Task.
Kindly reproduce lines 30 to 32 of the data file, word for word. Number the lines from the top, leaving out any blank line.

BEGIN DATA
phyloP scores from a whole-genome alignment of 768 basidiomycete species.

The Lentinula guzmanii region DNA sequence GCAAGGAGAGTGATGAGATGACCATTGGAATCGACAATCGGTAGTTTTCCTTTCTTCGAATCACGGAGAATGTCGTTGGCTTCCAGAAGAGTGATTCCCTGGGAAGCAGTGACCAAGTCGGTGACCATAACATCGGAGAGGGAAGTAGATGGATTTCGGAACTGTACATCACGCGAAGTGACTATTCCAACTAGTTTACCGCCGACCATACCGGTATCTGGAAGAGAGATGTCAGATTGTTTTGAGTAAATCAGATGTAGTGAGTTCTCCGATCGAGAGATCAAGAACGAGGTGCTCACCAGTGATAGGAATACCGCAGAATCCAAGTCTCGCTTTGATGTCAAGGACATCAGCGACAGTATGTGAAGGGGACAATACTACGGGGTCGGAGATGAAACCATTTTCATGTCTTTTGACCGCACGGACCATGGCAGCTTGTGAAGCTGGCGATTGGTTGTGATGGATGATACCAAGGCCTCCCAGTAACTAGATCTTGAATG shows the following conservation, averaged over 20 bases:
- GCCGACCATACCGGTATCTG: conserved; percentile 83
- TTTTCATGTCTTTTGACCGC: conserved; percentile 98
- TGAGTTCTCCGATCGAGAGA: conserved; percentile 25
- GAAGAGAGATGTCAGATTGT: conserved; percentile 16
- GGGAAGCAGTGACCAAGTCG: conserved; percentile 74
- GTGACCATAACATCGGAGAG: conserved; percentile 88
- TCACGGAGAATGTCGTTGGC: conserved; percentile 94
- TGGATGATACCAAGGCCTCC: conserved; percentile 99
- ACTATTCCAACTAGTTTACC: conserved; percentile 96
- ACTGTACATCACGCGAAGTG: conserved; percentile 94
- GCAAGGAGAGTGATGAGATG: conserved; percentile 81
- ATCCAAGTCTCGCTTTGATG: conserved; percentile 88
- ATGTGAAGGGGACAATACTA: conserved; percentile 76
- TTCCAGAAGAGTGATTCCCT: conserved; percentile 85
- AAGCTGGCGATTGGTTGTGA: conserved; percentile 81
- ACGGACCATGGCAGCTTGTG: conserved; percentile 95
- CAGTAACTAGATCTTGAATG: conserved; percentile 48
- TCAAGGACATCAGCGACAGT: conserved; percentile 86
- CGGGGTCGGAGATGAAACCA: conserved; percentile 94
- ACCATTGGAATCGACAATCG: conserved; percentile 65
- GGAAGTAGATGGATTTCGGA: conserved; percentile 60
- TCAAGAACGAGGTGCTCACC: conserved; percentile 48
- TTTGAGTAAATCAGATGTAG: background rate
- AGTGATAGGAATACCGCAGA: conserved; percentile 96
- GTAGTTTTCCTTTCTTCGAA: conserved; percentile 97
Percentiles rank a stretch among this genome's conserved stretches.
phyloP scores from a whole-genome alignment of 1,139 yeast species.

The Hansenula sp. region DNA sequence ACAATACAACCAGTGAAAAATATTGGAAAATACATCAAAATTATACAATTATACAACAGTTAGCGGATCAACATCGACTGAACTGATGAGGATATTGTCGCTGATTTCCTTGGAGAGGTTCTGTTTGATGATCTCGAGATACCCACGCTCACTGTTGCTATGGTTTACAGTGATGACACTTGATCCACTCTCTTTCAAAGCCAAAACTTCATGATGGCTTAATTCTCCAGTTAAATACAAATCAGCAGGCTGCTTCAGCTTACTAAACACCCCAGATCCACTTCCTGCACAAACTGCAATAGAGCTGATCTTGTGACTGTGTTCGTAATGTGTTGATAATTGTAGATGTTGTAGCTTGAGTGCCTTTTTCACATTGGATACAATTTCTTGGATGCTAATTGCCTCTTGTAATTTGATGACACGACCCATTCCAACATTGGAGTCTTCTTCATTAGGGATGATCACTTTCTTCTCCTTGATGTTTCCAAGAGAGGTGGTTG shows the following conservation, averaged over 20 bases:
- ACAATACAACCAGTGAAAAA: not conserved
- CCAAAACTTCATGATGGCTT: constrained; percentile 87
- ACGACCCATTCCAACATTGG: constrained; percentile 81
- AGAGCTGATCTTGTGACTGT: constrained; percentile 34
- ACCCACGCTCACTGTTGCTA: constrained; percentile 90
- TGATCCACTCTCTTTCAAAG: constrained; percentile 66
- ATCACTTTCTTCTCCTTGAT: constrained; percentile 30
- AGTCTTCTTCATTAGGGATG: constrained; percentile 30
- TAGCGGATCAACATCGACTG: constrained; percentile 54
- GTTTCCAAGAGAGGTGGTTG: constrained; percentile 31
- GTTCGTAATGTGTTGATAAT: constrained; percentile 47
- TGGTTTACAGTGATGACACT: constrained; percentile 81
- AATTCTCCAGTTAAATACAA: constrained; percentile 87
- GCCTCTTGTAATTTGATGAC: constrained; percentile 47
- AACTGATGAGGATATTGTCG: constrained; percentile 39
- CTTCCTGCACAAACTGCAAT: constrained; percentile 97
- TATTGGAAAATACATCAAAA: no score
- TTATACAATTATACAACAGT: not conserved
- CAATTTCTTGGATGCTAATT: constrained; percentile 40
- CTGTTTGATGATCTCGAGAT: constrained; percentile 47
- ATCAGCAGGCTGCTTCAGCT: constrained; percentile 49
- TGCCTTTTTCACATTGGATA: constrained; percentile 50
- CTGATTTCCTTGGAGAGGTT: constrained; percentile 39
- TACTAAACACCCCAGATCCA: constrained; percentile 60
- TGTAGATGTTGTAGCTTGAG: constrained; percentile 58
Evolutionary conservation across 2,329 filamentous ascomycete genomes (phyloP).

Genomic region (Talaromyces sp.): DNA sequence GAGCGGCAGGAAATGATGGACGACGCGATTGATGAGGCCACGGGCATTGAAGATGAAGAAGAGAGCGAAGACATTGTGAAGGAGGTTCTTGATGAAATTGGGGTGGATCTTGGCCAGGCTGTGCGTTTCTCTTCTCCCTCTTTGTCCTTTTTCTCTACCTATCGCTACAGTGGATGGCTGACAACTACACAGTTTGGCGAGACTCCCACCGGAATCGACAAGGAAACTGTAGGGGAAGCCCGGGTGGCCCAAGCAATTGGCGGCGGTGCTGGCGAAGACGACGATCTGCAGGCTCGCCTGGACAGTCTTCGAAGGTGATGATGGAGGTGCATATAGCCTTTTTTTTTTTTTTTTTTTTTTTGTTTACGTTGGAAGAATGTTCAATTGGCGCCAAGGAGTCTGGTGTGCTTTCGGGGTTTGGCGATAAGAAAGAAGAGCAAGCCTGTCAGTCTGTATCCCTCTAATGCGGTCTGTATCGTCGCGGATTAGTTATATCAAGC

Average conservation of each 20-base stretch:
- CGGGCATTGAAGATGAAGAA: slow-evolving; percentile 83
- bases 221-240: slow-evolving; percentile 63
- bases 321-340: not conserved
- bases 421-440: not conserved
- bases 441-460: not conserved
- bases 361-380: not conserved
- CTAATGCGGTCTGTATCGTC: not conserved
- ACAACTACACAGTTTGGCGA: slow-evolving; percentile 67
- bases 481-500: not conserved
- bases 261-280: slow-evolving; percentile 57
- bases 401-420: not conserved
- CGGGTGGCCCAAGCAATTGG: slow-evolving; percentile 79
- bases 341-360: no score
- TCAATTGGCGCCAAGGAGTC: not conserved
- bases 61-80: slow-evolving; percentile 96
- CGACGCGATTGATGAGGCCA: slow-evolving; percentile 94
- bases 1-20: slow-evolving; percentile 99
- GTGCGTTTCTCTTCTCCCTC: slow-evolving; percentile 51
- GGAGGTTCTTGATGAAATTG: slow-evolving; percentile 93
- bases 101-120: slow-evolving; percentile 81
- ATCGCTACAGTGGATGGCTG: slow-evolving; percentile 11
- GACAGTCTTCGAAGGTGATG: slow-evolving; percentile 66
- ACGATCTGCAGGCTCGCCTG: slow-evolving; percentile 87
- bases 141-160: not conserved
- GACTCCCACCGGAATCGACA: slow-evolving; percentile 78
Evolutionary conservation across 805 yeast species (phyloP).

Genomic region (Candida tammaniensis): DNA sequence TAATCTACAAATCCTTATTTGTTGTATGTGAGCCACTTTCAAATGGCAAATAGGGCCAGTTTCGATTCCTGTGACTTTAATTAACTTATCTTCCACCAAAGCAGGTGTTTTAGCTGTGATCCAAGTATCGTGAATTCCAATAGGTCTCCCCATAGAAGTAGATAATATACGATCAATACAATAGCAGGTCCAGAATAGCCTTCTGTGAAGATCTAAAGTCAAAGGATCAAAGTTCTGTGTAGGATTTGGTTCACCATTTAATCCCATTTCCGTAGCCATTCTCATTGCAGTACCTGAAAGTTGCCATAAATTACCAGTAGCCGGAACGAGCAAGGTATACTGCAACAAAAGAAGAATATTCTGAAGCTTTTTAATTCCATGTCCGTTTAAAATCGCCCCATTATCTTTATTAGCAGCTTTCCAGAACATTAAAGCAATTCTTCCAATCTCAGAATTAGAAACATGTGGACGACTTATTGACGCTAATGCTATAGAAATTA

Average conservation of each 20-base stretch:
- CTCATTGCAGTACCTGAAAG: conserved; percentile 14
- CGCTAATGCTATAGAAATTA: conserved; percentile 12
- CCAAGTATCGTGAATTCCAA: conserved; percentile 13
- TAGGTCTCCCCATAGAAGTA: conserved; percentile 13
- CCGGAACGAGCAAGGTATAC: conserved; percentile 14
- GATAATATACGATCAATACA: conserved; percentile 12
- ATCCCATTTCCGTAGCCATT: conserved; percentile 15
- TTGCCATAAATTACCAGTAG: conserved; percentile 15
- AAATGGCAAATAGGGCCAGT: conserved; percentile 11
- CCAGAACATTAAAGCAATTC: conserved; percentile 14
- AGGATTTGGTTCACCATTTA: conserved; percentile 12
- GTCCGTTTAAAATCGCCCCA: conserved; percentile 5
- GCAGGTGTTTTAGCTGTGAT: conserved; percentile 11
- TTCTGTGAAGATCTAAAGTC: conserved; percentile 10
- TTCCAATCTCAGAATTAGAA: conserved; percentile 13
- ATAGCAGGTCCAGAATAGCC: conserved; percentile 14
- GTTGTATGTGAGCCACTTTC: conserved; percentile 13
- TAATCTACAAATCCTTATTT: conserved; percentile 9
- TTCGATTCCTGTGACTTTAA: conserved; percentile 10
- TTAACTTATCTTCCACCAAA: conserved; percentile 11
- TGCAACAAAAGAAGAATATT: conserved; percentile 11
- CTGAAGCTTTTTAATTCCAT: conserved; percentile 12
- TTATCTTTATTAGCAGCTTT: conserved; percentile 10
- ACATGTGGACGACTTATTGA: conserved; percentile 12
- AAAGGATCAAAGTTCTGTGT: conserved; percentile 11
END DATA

The Hansenula sp. region DNA sequence ACAATACAACCAGTGAAAAATATTGGAAAATACATCAAAATTATACAATTATACAACAGTTAGCGGATCAACATCGACTGAACTGATGAGGATATTGTCGCTGATTTCCTTGGAGAGGTTCTGTTTGATGATCTCGAGATACCCACGCTCACTGTTGCTATGGTTTACAGTGATGACACTTGATCCACTCTCTTTCAAAGCCAAAACTTCATGATGGCTTAATTCTCCAGTTAAATACAAATCAGCAGGCTGCTTCAGCTTACTAAACACCCCAGATCCACTTCCTGCACAAACTGCAATAGAGCTGATCTTGTGACTGTGTTCGTAATGTGTTGATAATTGTAGATGTTGTAGCTTGAGTGCCTTTTTCACATTGGATACAATTTCTTGGATGCTAATTGCCTCTTGTAATTTGATGACACGACCCATTCCAACATTGGAGTCTTCTTCATTAGGGATGATCACTTTCTTCTCCTTGATGTTTCCAAGAGAGGTGGTTG shows the following conservation, averaged over 20 bases:
- ACAATACAACCAGTGAAAAA: not conserved
- CCAAAACTTCATGATGGCTT: constrained; percentile 87